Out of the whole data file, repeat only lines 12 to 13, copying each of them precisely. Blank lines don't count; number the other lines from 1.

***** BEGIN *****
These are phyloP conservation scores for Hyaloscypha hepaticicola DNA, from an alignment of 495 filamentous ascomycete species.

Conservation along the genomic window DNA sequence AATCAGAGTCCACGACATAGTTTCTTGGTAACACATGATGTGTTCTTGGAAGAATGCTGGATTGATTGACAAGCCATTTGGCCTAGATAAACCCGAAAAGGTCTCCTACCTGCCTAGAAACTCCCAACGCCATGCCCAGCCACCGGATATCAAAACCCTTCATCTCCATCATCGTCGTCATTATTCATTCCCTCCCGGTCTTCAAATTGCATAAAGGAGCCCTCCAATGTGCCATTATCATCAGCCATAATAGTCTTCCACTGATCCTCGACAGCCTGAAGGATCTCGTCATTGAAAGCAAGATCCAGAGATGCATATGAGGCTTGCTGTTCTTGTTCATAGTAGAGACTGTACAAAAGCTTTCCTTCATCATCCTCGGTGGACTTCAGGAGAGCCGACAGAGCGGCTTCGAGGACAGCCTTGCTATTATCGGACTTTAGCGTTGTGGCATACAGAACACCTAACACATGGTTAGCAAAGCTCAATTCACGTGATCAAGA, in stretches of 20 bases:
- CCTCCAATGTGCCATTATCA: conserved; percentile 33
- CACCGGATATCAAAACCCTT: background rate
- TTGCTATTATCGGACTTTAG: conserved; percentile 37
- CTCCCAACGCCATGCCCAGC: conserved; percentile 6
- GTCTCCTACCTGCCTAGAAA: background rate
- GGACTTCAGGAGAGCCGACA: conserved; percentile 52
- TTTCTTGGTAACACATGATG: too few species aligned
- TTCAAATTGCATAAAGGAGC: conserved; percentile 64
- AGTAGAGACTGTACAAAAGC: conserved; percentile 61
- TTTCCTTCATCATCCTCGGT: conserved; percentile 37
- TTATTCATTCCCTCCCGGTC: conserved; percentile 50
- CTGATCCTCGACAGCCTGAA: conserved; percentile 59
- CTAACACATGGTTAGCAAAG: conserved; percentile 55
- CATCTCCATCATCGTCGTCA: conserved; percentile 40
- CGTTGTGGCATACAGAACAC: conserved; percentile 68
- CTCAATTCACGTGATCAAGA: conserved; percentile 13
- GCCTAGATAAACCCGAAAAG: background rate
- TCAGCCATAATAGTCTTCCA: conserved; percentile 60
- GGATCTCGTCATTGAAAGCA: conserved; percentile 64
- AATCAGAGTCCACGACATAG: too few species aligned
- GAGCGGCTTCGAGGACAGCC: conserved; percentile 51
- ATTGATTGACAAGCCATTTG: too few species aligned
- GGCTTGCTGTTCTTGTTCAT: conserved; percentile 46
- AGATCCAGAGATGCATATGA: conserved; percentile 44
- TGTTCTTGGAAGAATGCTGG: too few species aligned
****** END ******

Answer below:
- TTTCCTTCATCATCCTCGGT: conserved; percentile 37
- TTATTCATTCCCTCCCGGTC: conserved; percentile 50